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Irritable Bowel Syndrome: Causes, Symptoms and Treatment

IBS symptom

Irritable bowel syndrome (IBS) is a condition that you can’t diagnose with conventional diagnosis. It is a condition that is often identified only by the symptoms you’re experiencing.

You may feel prolonged abdominal pain, discomfort during bowel movements, bloating, gas, changes in poop habits (like constipation, diarrhea or both), and difficulty defecating.

IBS can greatly upset the function of your GI tract. However, unlike ulcerative colitis and Crohn's disease, it doesn't cause any structural abnormalities. For this reason, it does not pose a significant physical danger to your body and does not harm the bowel tissues or increase the risk of developing cancer.

Signs and Symptoms

IBS has no organic cause. It can affect anyone at any age, but women are more likely to have it than men are. It is more common in individuals younger than 45 years.

IBS causes various symptoms, which vary from person to person. Symptoms are most often attributable to the functional problems of the intestines. That means symptoms will result from a problem with how the intestine function or work.

Some people with IBS are more severely affected than others. However, only a small number of individuals have severe symptoms.

symptom of IBS

Common symptoms of IBS include:

  • Abdominal pain and cramping in the lower belly, which may be relieved by passing stools (feces) or wind. The pain may come and go in episodes and may worse after eating. In addition, the pain may be linked to a change in bowel movements.
  • Bloating and swelling of the stomach may occur infrequently. Sometimes, a crampy abdominal pain may come with the feeling of abdominal distension. An unusually excessive gas may be passed.
  • Abnormal stool frequency and appearance may occur from time to time. Some people may have bowel movements more often (diarrhea with greater than three pass out per day) than usual, and some may have less often (constipation with less than three defecations per week) than usual. The stool forms may vary in size or consistency. Sometimes the stools may appear less solid and more watery, and sometimes they may be harder, smaller, and lumpier. At times, mucus may also pass with stools.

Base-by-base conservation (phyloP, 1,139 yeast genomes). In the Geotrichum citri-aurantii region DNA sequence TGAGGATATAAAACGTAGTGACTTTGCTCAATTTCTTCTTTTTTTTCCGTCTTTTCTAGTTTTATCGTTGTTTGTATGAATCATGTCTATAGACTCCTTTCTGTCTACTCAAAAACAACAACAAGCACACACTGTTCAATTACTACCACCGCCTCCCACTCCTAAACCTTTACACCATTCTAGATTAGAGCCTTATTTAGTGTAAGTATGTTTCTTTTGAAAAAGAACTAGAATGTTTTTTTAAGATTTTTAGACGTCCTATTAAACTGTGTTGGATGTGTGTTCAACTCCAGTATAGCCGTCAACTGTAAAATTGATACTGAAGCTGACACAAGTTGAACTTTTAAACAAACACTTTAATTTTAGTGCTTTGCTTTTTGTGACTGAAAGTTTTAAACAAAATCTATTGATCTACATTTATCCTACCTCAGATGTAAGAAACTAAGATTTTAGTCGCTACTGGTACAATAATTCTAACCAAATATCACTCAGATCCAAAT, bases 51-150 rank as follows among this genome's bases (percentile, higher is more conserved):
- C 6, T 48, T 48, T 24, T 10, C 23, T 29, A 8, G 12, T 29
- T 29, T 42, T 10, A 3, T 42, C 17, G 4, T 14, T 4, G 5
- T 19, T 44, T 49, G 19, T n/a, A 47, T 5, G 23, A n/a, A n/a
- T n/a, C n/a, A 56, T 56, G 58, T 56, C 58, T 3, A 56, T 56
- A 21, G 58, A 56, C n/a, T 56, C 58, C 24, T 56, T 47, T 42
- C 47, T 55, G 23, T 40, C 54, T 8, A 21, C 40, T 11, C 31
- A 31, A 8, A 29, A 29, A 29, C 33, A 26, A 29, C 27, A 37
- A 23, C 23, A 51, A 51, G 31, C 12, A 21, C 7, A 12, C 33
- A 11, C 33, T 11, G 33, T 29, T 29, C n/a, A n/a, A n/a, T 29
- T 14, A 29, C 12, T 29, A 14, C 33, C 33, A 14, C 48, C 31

• Abnormal bowel movement patterns may also accompany with the above symptoms. Occasionally, people with IBS may feel an urgent need to go to the toilet, or feel that they haven't fully emptied their bowels.

Diagnosis of IBS

There are no definite tests to diagnose IBS. Doctors often check for specific symptom criteria that are typical for the condition. When they are met, it is considered that IBS is present in the diagnosed person. The criteria include:

  • The patient has had persistent abdominal pain or uneasiness for at least 3 days a month in the last 3 months associated with a change in bowel movements and in stool frequency and appearance.
  • The patient has recurrent bloating, tension or hardness in the stomach.
  • The patient has no other diseases or injuries that could cause same type of symptoms.
  • The patient's overall quality of life is impaired.

In addition, the doctors will take a complete medical history of the patient and may run some tests to exclude the possibility of other diseases.

The doctor may ask you to have diagnostic tests like blood tests, x-rays, and colonoscopy to screen for other problems.

A stool test is often performed to check the evidence of bleeding.

In most cases, additional testing is not necessary. However, if initial tests reveal concerning symptoms of other medical conditions, the doctor may order additional tests.

Treatment of IBS

Conventional Treatment

IBS is a chronic condition that needs long-term care. The economic impact of IBS is also significant. Studies suggest that it accounts for high medical costs and indirect expenses, including excessive absenteeism from work/school and increased rates of physician visits.

Treatment of IBS includes lifestyle and food style changes, medications, and counseling.

Since the causes of IBS are still unknown, conventional IBS treatment typically focuses on using medications to treat symptoms. These medicines help prevent the primariy IBS symptoms, interfering with a patient's daily activities. These include: